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3 Steps to Creating Your Own Personal Fibromyalgia Support System

  [ 16 votes ]   [ 1 Comment ]
By Sue Ingebretson • • November 9, 2013

3 Steps to Creating Your Own Personal Fibromyalgia Support System

More than a decade ago, as I sought solutions for my fibromyalgia concerns, I commonly heard, “Fibro-WHAT?” No one had a clue. Not doctors, administrative staff, friends, family, neighbors, co-workers, nor insurance company employees.

I felt as if I spoke a different language.

Things have changed. Fibromyalgia may still be misspelled quite a bit (as well as mispronounced), but at least it’s more commonly known. Fibromyalgia is featured in the news, on late night TV, and in print ads in most women’s magazines. More people, in general, are familiar with fibromyalgia. Furthermore, if they’re not diagnosed with it themselves, they more than likely know someone who is.

The world of fibromyalgia is ever-expanding. There are support groups, websites, blogs, online programs, and countless social media sites all devoted to the cause of expanding fibromyalgia awareness.

And, yet …

It’s still so easy to feel alone.

Living with chronic illness is by definition very isolating. Chronic illness is ongoing. It has the potential to keep you from doing what you want to do. When compared to the fully-functioning populace, we may feel compromised by pain, fatigue, frustration, as well as finances. This “set apart” experience leaves us to feel cut-off from the rest of the world.

That’s why assembling a group to support YOUR specific needs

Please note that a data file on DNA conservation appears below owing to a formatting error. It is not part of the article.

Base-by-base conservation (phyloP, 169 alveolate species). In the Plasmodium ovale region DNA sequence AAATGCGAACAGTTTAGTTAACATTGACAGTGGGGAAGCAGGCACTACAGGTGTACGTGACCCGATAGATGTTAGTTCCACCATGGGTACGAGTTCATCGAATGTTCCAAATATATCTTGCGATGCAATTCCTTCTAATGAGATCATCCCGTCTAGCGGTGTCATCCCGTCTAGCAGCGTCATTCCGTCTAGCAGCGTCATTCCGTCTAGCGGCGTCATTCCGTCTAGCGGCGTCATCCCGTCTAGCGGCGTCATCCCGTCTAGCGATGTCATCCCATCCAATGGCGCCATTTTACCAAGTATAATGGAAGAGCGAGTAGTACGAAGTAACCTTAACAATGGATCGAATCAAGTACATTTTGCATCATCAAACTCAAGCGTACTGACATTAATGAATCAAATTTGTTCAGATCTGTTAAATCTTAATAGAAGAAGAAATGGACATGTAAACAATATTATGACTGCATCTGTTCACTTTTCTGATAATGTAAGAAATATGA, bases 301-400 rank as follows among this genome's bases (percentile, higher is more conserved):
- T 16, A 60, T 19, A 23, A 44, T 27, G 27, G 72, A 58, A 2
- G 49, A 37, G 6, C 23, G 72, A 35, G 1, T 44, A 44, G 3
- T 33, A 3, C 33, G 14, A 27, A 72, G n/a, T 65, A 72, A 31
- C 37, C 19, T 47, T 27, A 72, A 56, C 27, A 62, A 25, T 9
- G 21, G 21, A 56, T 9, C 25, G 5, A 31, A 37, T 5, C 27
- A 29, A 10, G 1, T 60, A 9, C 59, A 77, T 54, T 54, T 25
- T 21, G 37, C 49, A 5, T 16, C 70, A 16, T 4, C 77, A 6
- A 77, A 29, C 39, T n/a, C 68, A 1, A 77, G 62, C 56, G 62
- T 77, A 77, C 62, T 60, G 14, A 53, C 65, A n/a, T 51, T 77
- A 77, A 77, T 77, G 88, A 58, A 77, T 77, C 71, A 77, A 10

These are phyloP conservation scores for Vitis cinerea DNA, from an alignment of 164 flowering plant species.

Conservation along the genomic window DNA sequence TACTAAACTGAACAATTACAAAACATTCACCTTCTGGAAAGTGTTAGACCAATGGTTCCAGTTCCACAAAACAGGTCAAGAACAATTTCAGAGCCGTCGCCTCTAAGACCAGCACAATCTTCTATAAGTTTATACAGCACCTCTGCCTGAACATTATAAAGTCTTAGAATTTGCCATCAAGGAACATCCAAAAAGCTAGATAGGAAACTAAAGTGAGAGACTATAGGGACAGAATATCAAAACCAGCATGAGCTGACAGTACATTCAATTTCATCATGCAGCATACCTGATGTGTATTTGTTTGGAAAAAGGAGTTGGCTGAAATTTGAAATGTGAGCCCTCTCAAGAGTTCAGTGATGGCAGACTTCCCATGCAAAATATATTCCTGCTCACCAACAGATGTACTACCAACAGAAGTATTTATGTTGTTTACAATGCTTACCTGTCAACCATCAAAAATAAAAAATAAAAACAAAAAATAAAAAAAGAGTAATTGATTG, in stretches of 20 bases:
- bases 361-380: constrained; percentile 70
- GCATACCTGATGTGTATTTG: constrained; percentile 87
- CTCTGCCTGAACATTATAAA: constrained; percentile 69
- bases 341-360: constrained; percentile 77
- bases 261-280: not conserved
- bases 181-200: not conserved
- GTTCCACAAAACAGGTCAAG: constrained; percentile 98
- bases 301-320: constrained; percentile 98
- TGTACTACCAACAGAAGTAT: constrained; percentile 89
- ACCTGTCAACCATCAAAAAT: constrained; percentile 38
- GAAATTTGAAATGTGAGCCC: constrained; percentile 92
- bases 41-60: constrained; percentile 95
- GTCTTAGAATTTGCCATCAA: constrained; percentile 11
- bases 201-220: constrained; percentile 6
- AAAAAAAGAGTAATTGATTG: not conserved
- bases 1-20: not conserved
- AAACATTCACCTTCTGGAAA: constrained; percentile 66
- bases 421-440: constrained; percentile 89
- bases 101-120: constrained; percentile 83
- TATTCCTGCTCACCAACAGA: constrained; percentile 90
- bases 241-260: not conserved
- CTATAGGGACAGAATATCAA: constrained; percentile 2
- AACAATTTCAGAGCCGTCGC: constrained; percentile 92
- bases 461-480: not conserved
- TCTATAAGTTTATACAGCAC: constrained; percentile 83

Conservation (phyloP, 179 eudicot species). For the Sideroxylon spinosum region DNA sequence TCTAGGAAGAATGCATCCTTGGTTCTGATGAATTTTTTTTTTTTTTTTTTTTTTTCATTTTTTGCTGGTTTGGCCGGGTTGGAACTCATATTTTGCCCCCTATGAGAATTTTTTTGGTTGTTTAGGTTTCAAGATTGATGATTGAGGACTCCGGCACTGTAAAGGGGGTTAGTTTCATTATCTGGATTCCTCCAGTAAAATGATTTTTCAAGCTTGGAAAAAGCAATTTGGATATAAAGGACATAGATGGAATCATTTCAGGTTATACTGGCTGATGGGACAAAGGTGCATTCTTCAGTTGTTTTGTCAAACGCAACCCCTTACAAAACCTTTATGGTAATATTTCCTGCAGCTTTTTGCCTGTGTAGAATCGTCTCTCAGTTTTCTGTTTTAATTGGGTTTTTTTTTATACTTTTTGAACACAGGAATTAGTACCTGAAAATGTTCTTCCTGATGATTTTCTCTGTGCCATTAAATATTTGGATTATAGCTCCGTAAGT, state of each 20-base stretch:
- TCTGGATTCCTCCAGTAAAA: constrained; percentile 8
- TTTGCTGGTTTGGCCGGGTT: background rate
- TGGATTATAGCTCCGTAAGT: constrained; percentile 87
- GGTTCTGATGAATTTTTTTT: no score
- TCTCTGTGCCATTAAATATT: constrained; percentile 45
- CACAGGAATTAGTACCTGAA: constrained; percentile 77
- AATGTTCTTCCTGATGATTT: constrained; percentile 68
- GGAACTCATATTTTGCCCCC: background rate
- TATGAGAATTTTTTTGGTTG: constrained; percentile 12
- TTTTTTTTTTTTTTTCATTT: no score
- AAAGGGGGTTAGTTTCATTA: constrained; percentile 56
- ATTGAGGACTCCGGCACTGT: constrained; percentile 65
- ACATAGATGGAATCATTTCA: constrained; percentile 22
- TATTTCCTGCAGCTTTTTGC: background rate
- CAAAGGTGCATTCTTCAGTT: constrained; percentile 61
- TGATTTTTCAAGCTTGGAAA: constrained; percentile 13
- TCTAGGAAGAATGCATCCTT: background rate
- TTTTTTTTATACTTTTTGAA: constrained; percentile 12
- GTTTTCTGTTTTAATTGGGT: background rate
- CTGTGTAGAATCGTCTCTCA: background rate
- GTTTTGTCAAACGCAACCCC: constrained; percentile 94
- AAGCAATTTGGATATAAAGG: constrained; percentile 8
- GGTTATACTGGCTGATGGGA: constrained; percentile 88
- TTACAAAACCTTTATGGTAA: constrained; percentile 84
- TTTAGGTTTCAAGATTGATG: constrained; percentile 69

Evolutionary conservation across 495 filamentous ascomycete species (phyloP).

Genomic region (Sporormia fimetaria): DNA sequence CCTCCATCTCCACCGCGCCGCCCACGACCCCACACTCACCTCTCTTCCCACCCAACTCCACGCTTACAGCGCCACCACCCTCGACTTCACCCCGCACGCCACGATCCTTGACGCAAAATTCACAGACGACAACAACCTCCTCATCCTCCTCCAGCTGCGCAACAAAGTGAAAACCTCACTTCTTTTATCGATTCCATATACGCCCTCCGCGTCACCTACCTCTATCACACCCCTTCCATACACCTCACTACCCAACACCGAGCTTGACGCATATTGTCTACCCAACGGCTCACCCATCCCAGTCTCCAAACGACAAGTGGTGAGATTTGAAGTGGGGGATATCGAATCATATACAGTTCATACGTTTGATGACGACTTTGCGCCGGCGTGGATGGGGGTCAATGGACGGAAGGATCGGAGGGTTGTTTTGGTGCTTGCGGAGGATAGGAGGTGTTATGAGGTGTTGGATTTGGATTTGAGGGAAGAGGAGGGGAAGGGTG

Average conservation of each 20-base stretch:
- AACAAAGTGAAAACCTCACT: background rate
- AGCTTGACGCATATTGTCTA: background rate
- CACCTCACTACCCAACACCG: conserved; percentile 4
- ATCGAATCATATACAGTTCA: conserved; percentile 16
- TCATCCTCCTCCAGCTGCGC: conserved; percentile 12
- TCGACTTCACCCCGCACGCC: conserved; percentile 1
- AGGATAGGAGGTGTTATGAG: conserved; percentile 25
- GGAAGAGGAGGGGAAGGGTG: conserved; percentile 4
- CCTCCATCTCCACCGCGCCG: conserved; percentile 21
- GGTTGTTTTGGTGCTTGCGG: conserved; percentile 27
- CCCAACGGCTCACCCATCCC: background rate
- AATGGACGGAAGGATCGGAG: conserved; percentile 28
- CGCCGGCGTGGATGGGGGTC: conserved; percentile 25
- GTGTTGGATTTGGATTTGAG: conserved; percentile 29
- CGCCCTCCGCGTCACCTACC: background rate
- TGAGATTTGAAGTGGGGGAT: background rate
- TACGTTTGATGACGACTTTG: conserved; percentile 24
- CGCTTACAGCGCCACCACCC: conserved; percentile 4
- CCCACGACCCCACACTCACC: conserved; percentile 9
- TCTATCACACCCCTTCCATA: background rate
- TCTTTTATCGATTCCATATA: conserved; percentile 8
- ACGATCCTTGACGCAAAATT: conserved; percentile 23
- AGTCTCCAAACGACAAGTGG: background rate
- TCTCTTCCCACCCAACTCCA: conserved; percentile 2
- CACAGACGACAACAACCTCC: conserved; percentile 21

is fundamentally important.

To approach this is process, consider the following three steps.

1.  Ask

While this seems only logical, it takes a bit of courage and resourcefulness to implement this step. Asking for help may take us outside of our comfort zone.

But here’s a tip – we don’t have to say the exact words, “I need help.” We can instead ask for something specific. For example, if financial support is needed, we can call a disability agency and ask for fibromyalgia-specific brochures, documentation, or applications, etc. Be sure to jot down the particulars of the phone call including the date and time of the call, the name(s) of those with whom you spoke, any recommendations that they made, and the actions that were promised (if any).

If you’d like to find resources in your area, consider speaking to the organizer of a local support group. Ask for help that applies to what you need most. Ask for assistance with transportation, medical help recommendations, and/or anything else that comes to mind. Additionally, once you procure a source of support, you’re likely to find that their information extends beyond your initial topic of discussion.

2.  Send Out a Casting Call

Once you’ve gotten over the hurdle of asking for support, make a list of those who could be recruited to provide you with assistance. Creating your own team of supporters is an important step toward getting the help you need. While many feel that their doctor is the head of their healthcare team, consider a re-shuffling of roles.

YOU lead the pack and are the head of your own healthcare team.
Everyone else plays a supporting role.

Assemble your own health and wellness team by using the following list to jump-start your ideas. These are listed in no particular order of importance.

  • Social media sites

  • Local support groups

  • Your general practitioner

  • Your specializing practitioners (neurologist, rheumatologist, internist, etc.)